We had a brief sojourn to the dentist this week; it wasn’t the highlight of the week, to be sure, but it was easy enough. Bryan’s had a lot of work done on his teeth over the years, and the dentist was very complimentary about them during this visit, so I was very proud of Bryan for working hard on them.
Children don’t always realise how proud we can be of them; they are entirely focused on the moment and, when we have to have “words” with them about something, it can seem like the whole world is against them – but then the moment passes and life carries on as normal. I’m so insanely proud of Bryan and all that he’s done, and I make sure I say it to him; I’m a great believer in acknowledging when he’s done something good as well as having to correct him when he needs to be guided in the right direction – he needs to hear praise as well as be guided when things aren’t quite right.
Does anyone else remember the old cycle proficiency lessons when they were at primary school? It’s one of the few things I remember distinctly (I don’t know why, but there’s sadly so little I remember of my school life), and I loved it; it was a genuinely interesting lesson, and it’s clearly stuck with me even thirty years later.
I hadn’t given it a huge amount of thought over the intervening years, to tell you the truth, but I remembered it recently when Bryan came home with a letter about the Bikeability scheme – essentially the rebranded cycle proficiency scheme. He was excited about doing it, and I was totally on board; I’ve taught Bryan some cycling skills, as had his foster carers before me, so he is good on his bike, but there’s always more to learn, so – with his agreement – I signed him up straight away. A date hasn’t been fixed yet, but I’m glad Bryan gets some extra lessons on bike safety – there’s never too much of that, in my opinion.
Schools are so much more than merely educational establishments now, have you noticed? I left primary school in the summer of 1992, and it was pretty much a 9-3 school day – and that was that. Now, there is so much more; breakfast clubs, after school club, after school activities, school trips, many more innovative teaching methods – it’s astounding, and I’m delighted. For a family like mine – where there’s just one adult to one child – having extra support is really helpful; letting me get to work earlier than I otherwise would do once a week by Bryan going to breakfast club and seeing his friends, as well as hosting activities during the holidays often free of charge for some families. Schools in general seem to have evolved so much in the intervening thirty years – a good thing, as you wouldn’t want them to still be using thirty-year-old methods for no good reason – and I want to see Bryan flourishing in that sort of environment.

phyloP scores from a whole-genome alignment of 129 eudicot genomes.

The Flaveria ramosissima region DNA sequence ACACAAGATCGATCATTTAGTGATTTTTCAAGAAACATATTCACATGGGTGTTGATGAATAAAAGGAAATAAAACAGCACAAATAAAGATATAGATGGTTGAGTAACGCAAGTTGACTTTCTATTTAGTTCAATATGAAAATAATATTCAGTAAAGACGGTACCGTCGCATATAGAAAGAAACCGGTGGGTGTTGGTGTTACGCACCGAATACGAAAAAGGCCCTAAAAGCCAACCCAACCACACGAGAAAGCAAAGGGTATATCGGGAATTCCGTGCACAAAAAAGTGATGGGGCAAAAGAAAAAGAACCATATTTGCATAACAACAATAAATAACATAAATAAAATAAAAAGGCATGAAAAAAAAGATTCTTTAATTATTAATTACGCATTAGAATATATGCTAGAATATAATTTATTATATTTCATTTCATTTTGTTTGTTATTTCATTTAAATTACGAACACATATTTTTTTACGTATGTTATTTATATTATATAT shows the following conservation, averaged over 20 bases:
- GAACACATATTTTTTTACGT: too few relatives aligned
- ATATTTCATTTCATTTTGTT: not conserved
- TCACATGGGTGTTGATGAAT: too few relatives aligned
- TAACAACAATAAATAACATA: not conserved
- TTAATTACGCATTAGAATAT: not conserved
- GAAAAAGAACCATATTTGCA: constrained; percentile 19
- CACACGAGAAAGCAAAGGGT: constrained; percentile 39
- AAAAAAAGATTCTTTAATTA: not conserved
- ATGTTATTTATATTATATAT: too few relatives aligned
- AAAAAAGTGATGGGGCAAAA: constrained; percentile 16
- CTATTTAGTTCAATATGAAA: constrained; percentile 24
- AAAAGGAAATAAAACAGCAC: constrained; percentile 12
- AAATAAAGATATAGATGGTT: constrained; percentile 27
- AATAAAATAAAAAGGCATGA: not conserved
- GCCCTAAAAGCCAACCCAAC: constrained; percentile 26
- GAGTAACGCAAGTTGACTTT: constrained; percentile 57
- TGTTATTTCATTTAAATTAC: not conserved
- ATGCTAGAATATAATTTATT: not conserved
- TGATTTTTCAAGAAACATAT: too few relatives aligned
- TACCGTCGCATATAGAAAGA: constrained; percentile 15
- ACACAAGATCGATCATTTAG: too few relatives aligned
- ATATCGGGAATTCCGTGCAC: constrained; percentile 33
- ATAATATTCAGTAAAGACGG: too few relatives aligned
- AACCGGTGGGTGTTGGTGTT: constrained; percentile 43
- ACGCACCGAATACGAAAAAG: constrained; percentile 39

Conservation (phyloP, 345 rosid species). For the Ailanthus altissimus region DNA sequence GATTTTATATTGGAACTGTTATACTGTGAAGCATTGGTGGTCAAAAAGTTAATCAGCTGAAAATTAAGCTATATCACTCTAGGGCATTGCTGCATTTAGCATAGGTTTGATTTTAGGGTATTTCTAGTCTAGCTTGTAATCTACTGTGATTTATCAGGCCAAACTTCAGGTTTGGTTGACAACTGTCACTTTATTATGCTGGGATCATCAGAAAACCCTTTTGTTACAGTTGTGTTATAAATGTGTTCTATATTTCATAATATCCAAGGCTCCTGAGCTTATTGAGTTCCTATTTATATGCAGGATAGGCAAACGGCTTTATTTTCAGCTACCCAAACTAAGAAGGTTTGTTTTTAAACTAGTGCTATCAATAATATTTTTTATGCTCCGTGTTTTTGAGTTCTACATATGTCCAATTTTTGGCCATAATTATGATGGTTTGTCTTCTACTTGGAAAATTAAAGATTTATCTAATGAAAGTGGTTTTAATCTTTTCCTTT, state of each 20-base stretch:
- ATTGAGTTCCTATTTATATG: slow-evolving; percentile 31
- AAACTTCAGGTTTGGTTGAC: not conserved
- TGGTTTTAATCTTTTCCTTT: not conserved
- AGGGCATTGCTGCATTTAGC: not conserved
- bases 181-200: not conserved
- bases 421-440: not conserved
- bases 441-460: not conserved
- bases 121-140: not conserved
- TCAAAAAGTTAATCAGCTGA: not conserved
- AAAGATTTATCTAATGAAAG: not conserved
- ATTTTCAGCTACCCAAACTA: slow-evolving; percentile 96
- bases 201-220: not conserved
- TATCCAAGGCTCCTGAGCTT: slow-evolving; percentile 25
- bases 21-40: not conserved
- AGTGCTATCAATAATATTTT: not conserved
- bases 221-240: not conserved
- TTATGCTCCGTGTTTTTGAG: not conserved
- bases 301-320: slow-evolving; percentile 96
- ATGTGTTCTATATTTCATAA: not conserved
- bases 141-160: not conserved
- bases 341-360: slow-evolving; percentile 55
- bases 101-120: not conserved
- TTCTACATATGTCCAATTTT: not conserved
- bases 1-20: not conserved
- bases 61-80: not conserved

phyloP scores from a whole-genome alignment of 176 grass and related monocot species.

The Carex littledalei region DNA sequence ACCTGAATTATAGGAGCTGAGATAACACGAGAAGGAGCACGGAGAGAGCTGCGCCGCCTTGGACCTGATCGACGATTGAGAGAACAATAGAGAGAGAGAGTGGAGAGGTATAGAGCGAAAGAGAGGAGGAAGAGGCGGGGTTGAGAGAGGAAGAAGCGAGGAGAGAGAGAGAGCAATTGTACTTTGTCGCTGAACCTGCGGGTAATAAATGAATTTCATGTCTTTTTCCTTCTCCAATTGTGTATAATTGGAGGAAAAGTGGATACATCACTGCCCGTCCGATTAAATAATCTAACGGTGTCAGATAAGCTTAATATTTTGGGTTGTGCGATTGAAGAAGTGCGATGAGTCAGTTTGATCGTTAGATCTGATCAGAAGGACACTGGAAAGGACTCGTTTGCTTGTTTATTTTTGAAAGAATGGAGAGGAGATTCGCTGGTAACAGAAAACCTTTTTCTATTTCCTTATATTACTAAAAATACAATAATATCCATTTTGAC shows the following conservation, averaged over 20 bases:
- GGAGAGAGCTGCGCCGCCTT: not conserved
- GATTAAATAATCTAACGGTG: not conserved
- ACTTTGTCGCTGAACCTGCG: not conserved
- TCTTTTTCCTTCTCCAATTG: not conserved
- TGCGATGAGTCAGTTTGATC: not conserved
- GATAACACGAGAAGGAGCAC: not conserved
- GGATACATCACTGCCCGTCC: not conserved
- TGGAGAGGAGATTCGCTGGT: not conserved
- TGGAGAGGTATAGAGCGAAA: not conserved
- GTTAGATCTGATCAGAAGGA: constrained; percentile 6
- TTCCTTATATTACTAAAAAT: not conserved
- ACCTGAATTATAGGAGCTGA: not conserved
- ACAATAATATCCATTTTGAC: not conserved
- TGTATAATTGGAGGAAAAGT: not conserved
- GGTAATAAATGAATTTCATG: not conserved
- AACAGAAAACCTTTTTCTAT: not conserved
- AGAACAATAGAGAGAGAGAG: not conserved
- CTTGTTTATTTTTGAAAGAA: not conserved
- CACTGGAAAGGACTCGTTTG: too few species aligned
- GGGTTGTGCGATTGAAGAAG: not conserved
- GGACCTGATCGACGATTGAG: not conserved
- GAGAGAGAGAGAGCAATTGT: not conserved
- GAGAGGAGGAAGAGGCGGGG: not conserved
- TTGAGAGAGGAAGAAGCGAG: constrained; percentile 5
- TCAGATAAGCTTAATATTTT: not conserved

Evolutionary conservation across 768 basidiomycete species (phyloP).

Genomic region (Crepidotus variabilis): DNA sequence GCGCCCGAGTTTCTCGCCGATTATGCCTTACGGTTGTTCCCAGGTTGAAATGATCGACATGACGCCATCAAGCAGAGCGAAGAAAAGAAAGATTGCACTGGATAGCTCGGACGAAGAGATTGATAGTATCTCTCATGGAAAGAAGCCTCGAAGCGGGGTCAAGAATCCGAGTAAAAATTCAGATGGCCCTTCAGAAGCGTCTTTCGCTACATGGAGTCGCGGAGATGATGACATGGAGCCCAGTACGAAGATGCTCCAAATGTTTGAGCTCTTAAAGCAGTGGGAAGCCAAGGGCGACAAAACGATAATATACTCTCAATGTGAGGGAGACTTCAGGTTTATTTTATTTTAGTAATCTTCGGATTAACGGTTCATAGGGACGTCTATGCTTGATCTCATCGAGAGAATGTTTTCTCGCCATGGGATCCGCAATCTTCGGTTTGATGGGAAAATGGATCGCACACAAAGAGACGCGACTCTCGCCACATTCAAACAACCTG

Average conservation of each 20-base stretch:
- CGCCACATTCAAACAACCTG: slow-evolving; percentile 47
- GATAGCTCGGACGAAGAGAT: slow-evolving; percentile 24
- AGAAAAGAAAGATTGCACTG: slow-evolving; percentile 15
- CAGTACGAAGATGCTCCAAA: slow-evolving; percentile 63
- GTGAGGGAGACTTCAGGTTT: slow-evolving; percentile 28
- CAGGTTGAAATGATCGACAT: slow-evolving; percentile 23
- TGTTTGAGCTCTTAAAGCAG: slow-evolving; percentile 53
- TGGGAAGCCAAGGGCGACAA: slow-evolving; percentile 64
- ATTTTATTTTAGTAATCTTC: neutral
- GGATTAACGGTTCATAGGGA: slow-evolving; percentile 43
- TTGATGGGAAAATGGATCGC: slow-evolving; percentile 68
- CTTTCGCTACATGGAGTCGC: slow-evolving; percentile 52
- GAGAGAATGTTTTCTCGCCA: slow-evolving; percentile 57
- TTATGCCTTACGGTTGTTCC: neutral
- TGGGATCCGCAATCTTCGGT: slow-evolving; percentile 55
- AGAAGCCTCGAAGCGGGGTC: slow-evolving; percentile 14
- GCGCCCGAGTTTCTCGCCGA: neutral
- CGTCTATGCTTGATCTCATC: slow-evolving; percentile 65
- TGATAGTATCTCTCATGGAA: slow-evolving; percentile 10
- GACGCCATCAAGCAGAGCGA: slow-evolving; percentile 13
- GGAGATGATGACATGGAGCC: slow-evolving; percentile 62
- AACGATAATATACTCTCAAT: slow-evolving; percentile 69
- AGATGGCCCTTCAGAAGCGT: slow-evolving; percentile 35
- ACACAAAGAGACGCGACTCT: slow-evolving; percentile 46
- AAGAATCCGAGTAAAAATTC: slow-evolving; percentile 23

The transition between primary and secondary is also a lot better than it once was; I can remember an open day at all the local secondary schools, and then a visit from the head of year 7 … and that was pretty much it. Now, as Bryan gets ready to move in five months, I’ve already heard from his secondary school; there will be a full transition day for him to attend later this year, as well as a number of hour-long sessions where I get to meet the teachers while Bryan meets his fellow Year 7s-to-be and experiences some secondary school learning.
This is brilliant; the transition is hard enough when you’re going in cold (which is what Bryan had to do when he moved primary schools pretty much, as he was moving down from Yorkshire – he had a couple of short sessions before his official start date, thankfully, so it wasn’t completely unknown), but when the students get to meet their peers before the official start date, get to know some of their teachers, and get more of a feel for their school, then it’s good for their wellbeing – the nerves will still be there, but so will the experience of these sessions, and that’s going to help.
This is a big year for Bryan; that transition to a new school is symbolic that he’s growing up in many ways, and indeed wants some independence – but he’s also 11, and needs (and deserves) my support. We’ve talked about exactly that, and discussed that old chestnut of rights versus responsibilities; yes, it’s time to help you become a bit more independent (going to the local shop by yourself, walking the six or seven minutes to your nan and granddad’s by yourself with your mobile phone), and it’s also right that you help me with a few things around the flat – keeping things tidy, being thoughtful, and normal, everyday things. It’s a really subtle balancing act, I’m finding, and I wouldn’t change it for the world.